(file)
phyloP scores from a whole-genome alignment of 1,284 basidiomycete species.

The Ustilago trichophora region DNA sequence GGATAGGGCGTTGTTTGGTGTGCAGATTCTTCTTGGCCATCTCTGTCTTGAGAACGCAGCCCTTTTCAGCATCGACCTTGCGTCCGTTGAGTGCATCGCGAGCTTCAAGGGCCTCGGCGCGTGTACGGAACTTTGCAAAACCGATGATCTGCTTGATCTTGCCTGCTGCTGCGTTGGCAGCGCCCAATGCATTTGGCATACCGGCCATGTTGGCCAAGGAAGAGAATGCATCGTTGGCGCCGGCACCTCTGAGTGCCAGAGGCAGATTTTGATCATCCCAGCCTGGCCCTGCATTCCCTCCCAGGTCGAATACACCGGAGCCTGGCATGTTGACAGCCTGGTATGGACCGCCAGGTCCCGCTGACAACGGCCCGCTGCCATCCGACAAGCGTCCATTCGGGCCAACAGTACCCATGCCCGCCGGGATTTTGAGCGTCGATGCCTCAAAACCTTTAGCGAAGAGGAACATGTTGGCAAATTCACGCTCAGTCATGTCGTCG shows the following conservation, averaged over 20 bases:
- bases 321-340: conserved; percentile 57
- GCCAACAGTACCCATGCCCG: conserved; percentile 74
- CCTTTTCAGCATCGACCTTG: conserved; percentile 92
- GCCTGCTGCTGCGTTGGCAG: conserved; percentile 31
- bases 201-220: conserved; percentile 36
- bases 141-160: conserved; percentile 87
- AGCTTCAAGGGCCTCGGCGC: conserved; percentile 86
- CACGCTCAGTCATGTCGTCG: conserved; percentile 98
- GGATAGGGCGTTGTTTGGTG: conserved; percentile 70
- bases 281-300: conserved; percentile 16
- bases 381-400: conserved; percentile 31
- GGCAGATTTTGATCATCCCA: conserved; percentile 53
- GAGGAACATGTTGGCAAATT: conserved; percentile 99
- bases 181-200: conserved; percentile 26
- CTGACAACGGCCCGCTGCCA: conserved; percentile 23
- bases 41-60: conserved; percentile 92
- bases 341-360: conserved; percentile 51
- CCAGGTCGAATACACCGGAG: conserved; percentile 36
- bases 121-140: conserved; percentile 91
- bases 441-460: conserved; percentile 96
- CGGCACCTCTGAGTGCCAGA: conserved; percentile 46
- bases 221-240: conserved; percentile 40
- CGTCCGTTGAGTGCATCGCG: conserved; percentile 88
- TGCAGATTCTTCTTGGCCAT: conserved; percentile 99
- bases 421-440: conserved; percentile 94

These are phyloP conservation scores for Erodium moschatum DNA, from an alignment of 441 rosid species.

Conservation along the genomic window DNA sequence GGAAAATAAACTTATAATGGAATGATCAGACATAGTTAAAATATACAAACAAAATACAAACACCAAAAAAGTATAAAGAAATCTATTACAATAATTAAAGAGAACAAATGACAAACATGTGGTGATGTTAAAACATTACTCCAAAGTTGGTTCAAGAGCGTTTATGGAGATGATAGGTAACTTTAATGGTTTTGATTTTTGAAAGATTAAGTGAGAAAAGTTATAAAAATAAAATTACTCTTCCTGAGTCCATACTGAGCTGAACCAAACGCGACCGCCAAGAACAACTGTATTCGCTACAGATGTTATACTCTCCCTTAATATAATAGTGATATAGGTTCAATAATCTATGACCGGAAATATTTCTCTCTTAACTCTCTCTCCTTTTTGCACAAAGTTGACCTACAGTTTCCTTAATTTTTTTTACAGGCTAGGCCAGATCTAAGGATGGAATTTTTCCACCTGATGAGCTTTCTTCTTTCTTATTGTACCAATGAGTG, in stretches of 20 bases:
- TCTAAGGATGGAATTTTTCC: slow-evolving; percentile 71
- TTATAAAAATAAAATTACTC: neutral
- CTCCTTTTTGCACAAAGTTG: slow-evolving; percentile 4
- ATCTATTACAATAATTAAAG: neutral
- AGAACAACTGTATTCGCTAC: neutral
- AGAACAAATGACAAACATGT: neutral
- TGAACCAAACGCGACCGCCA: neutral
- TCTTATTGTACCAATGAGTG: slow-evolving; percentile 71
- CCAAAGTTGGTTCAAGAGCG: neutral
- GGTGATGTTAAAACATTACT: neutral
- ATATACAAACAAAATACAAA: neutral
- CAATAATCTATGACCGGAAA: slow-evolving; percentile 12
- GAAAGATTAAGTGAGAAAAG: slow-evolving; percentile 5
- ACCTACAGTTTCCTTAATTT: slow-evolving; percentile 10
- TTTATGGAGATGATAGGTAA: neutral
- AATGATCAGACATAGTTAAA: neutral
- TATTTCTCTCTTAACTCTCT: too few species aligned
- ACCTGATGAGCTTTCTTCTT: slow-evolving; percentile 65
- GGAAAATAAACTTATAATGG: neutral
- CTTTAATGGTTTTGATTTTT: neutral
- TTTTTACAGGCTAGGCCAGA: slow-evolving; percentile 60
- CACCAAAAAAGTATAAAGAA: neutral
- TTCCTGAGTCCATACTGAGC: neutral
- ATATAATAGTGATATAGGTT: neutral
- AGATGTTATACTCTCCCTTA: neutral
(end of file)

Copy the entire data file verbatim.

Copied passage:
phyloP scores from a whole-genome alignment of 1,284 basidiomycete species.

The Ustilago trichophora region DNA sequence GGATAGGGCGTTGTTTGGTGTGCAGATTCTTCTTGGCCATCTCTGTCTTGAGAACGCAGCCCTTTTCAGCATCGACCTTGCGTCCGTTGAGTGCATCGCGAGCTTCAAGGGCCTCGGCGCGTGTACGGAACTTTGCAAAACCGATGATCTGCTTGATCTTGCCTGCTGCTGCGTTGGCAGCGCCCAATGCATTTGGCATACCGGCCATGTTGGCCAAGGAAGAGAATGCATCGTTGGCGCCGGCACCTCTGAGTGCCAGAGGCAGATTTTGATCATCCCAGCCTGGCCCTGCATTCCCTCCCAGGTCGAATACACCGGAGCCTGGCATGTTGACAGCCTGGTATGGACCGCCAGGTCCCGCTGACAACGGCCCGCTGCCATCCGACAAGCGTCCATTCGGGCCAACAGTACCCATGCCCGCCGGGATTTTGAGCGTCGATGCCTCAAAACCTTTAGCGAAGAGGAACATGTTGGCAAATTCACGCTCAGTCATGTCGTCG shows the following conservation, averaged over 20 bases:
- bases 321-340: conserved; percentile 57
- GCCAACAGTACCCATGCCCG: conserved; percentile 74
- CCTTTTCAGCATCGACCTTG: conserved; percentile 92
- GCCTGCTGCTGCGTTGGCAG: conserved; percentile 31
- bases 201-220: conserved; percentile 36
- bases 141-160: conserved; percentile 87
- AGCTTCAAGGGCCTCGGCGC: conserved; percentile 86
- CACGCTCAGTCATGTCGTCG: conserved; percentile 98
- GGATAGGGCGTTGTTTGGTG: conserved; percentile 70
- bases 281-300: conserved; percentile 16
- bases 381-400: conserved; percentile 31
- GGCAGATTTTGATCATCCCA: conserved; percentile 53
- GAGGAACATGTTGGCAAATT: conserved; percentile 99
- bases 181-200: conserved; percentile 26
- CTGACAACGGCCCGCTGCCA: conserved; percentile 23
- bases 41-60: conserved; percentile 92
- bases 341-360: conserved; percentile 51
- CCAGGTCGAATACACCGGAG: conserved; percentile 36
- bases 121-140: conserved; percentile 91
- bases 441-460: conserved; percentile 96
- CGGCACCTCTGAGTGCCAGA: conserved; percentile 46
- bases 221-240: conserved; percentile 40
- CGTCCGTTGAGTGCATCGCG: conserved; percentile 88
- TGCAGATTCTTCTTGGCCAT: conserved; percentile 99
- bases 421-440: conserved; percentile 94

These are phyloP conservation scores for Erodium moschatum DNA, from an alignment of 441 rosid species.

Conservation along the genomic window DNA sequence GGAAAATAAACTTATAATGGAATGATCAGACATAGTTAAAATATACAAACAAAATACAAACACCAAAAAAGTATAAAGAAATCTATTACAATAATTAAAGAGAACAAATGACAAACATGTGGTGATGTTAAAACATTACTCCAAAGTTGGTTCAAGAGCGTTTATGGAGATGATAGGTAACTTTAATGGTTTTGATTTTTGAAAGATTAAGTGAGAAAAGTTATAAAAATAAAATTACTCTTCCTGAGTCCATACTGAGCTGAACCAAACGCGACCGCCAAGAACAACTGTATTCGCTACAGATGTTATACTCTCCCTTAATATAATAGTGATATAGGTTCAATAATCTATGACCGGAAATATTTCTCTCTTAACTCTCTCTCCTTTTTGCACAAAGTTGACCTACAGTTTCCTTAATTTTTTTTACAGGCTAGGCCAGATCTAAGGATGGAATTTTTCCACCTGATGAGCTTTCTTCTTTCTTATTGTACCAATGAGTG, in stretches of 20 bases:
- TCTAAGGATGGAATTTTTCC: slow-evolving; percentile 71
- TTATAAAAATAAAATTACTC: neutral
- CTCCTTTTTGCACAAAGTTG: slow-evolving; percentile 4
- ATCTATTACAATAATTAAAG: neutral
- AGAACAACTGTATTCGCTAC: neutral
- AGAACAAATGACAAACATGT: neutral
- TGAACCAAACGCGACCGCCA: neutral
- TCTTATTGTACCAATGAGTG: slow-evolving; percentile 71
- CCAAAGTTGGTTCAAGAGCG: neutral
- GGTGATGTTAAAACATTACT: neutral
- ATATACAAACAAAATACAAA: neutral
- CAATAATCTATGACCGGAAA: slow-evolving; percentile 12
- GAAAGATTAAGTGAGAAAAG: slow-evolving; percentile 5
- ACCTACAGTTTCCTTAATTT: slow-evolving; percentile 10
- TTTATGGAGATGATAGGTAA: neutral
- AATGATCAGACATAGTTAAA: neutral
- TATTTCTCTCTTAACTCTCT: too few species aligned
- ACCTGATGAGCTTTCTTCTT: slow-evolving; percentile 65
- GGAAAATAAACTTATAATGG: neutral
- CTTTAATGGTTTTGATTTTT: neutral
- TTTTTACAGGCTAGGCCAGA: slow-evolving; percentile 60
- CACCAAAAAAGTATAAAGAA: neutral
- TTCCTGAGTCCATACTGAGC: neutral
- ATATAATAGTGATATAGGTT: neutral
- AGATGTTATACTCTCCCTTA: neutral